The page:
Queen Street West

John Velocci

Joined October 2012

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Artist's Description

Looking east on Queen Street West in downtown Toronto in Canada
Canon EOS 5D Mark III
Canon EF 16-35mm f/4L IS USM
16mm/ƒ/16/29s/ISO 100
103 views
dedicated to Toronto


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Queen Street West describes both the western branch of Queen Street, a major east-west thoroughfare, and a series of neighbourhoods or commercial districts, situated west of Yonge Street in downtown Toronto, Ontario, Canada. Queen Street begins in the west at the intersection of King Street, The Queensway, and Roncesvalles Avenue. It extends eastward in a straight line to Yonge Street where it becomes Queen Street East; eastbound Queen TTC streetcars loop at Neville Park Boulevard near Queen Street East and Victoria Park Avenue in The Beaches neighbourhood.

Queen Street was the cartographical baseline for the original east-west avenues of Toronto’s grid pattern of major streets. The western end of Queen (sometimes simply referred to as “Queen West”) is now best known as a centre for Canadian broadcasting, music, fashion, performance, and the visual arts. Over the past twenty-five years, Queen West has become an international arts centre, and a major tourist attraction in Toronto.

Since the original survey in 1793 by Sir Alexander Aitkin, commissioned by Lieutenant Governor John Graves Simcoe, Queen Street has had many names. For its first sixty years, many sections were referred to as Lot Street. The first park lots laid out in the new city of York (which would be renamed Toronto in 1834) were given to loyal officials who were willing to give up the amenities of modern cities such as Kingston to take up residence in the forests north of Lot Street. These 40 hectares (99 acres) lots were placed along the south side of the first east–west road laid in York, Lot Street.2 In 1837 Lot Street was renamed in honour of Queen Victoria.3

“Queen West” is local vernacular which generally refers to the collection of neighbourhoods that have developed along and around the thoroughfare. Many of these were originally ethnically-based neighbourhoods. The earliest example from the mid-19th century was Claretown, an Irish immigrant enclave in the area of Queen Street West and Bathurst Street. From the 1890s to the 1930s, Jewish immigrants coalesced in the neighbourhood known as “the Ward”, for which Queen Street between Yonge and University served as the southern boundary. The intersection of Queen and Bay Streets also served as the southern end of a thriving Chinatown in the 1930s. From the 1920s to the 1950s, the area was also the heart of Toronto’s Polish and Ukrainian communities. From the 1950s through the 1970s, many immigrants from Portugal settled in the area. Gentrification over the past twenty years has caused most recent immigrants to gradually move to more affordable areas of the city as desirability of the area drives up prices.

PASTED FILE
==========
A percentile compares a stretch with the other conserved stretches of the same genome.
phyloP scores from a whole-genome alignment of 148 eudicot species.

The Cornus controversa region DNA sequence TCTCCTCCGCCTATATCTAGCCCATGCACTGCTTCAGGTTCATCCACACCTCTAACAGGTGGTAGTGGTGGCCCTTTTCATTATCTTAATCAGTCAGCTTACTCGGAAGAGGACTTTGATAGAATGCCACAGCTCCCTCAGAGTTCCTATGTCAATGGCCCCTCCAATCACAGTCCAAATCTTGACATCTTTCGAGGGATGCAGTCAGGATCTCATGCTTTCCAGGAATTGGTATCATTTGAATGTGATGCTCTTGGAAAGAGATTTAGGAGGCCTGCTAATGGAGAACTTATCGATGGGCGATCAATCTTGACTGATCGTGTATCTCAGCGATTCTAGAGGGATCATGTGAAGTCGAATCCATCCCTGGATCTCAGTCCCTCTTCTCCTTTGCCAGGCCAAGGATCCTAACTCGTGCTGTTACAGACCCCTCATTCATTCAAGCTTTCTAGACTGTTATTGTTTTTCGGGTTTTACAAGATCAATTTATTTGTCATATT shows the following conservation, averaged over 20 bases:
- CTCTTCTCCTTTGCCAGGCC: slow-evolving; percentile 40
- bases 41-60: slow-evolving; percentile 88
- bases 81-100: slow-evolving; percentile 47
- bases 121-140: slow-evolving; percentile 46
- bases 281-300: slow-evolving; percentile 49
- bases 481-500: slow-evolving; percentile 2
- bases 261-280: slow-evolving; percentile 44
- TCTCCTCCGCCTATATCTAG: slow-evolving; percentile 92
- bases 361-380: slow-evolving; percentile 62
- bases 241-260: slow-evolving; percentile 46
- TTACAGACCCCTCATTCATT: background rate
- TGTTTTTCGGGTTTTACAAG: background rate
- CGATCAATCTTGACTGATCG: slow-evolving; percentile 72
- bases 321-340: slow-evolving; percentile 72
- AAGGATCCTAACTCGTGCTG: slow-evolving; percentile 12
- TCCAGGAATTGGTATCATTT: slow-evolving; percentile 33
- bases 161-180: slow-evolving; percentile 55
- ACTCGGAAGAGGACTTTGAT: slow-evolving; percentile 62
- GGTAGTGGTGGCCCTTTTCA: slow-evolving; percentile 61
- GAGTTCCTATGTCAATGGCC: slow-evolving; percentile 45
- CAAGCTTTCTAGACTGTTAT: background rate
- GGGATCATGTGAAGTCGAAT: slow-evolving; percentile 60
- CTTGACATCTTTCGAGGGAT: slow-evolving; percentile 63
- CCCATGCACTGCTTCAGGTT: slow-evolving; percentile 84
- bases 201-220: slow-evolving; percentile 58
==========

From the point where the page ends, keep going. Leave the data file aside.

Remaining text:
Like other gentrified areas of Toronto, the original “Queen West” —the stretch between University Avenue and Spadina Avenue — is now lined with upscale boutiques, chain stores, restaurants, tattoo parlours and hair salons. Perhaps the best-known landmark on this section of Queen West is the broadcast hub at 299 Queen Street West, formerly the headquarters of Citytv and MuchMusic and earlier the site of the Ryerson Press, now housing the broadcast operations of a number of television outlets owned by Bell Media.

Since the 19th century, Queen Street West at Yonge Street has been one of Toronto’s primary shopping destinations. Originally, the Eaton’s and Simpson’s department stores faced each other across Queen Street, with the rivalry between the two stores at one time as central to Toronto retailing as the Macy’s/Gimbel’s competition was to New York City’s retail history. The pedestrian crosswalk on Queen Street, just to the west of the intersection with Yonge Street, was for years one of the busiest in Canada, as thousands of shoppers a day comparison shopped between Eaton’s and Simpson’s.

Today, Eaton’s is gone, but the Toronto Eaton Centre still remains at the same location, one of Canada’s largest office and shopping complexes. Simpson’s is also gone, but the historic department store building remains on the south side of Queen Street, occupied by the Hudson’s Bay and Saks Fifth Avenue stores.

Further west, this stretch of Queen Street is dominated by institutional and cultural buildings such as Old City Hall, Toronto City Hall, Osgoode Hall and the Four Seasons Centre.

Artwork Comments

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